January 10, 2007
Sr. Rose Leo, the principal of the grade school I attended, was also a talented musician who could have had a career as an opera singer. Three days a week, after school, our girl’s chorus assembled for practice, singing musical exercises until Sr. Rose Leo swept into the room. Then she would distribute sheet music for unusual pieces, dramatic and emotional songs rarely heard beyond our rehearsal room. We were enthralled by the sheer beauty of her voice, no matter what music she chose.
One year, Sr. Rose Leo taught us a musical rendition of Emma Lazarus’s lines inscribed on the Statue of Liberty: “Give me your tired, your poor, your huddled masses yearning to breathe free, the wretched refuse of your teeming shores. Send these, the homeless, tempest-tossed to me: I lift my lamp beside the golden door.”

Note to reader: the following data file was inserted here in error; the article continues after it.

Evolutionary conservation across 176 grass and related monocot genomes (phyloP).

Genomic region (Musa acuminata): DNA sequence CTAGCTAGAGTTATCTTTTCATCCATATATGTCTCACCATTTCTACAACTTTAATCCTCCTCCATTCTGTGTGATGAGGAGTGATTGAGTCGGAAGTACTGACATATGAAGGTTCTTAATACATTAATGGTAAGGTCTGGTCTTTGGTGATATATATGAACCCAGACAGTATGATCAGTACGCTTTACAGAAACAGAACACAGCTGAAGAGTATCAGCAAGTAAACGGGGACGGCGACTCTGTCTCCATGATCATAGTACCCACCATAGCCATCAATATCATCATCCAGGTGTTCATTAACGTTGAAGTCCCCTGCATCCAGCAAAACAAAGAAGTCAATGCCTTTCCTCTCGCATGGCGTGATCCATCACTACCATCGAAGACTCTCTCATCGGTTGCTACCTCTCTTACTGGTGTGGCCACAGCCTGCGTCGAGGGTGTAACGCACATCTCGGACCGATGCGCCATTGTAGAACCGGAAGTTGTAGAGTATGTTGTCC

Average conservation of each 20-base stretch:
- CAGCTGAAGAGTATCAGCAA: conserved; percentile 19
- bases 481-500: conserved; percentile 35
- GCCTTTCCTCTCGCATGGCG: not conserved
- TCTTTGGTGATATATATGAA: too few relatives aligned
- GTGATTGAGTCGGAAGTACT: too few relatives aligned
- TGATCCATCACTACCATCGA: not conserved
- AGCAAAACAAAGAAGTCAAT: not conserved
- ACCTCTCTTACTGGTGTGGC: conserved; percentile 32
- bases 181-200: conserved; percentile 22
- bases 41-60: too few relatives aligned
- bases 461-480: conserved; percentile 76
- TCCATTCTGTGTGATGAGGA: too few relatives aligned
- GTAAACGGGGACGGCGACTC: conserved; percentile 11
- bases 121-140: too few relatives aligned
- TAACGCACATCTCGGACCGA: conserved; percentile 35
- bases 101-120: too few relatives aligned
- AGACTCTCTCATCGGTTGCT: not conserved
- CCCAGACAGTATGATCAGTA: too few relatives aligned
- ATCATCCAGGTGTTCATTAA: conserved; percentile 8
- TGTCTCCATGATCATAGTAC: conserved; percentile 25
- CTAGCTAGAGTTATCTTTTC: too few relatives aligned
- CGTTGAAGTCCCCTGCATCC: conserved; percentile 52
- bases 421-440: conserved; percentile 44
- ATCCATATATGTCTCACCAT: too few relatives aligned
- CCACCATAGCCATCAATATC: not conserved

My voice quavered and sometimes cracked as the soprano section surged toward the highest notes in this piece. Sr. Rose Leo kindly instructed me to lip sync. But nothing fettered my idealism. I was swollen with happiness because I lived in the land that welcomed and cared for these huddled masses.
Growing up in the U.S. has meant coming to grips with realities about America that don’t square with patriotic childhood fervor. Today, we must hope that U.S. grown-ups refuse to be treated like big children as they listen to President Bush’s latest speech about Iraq.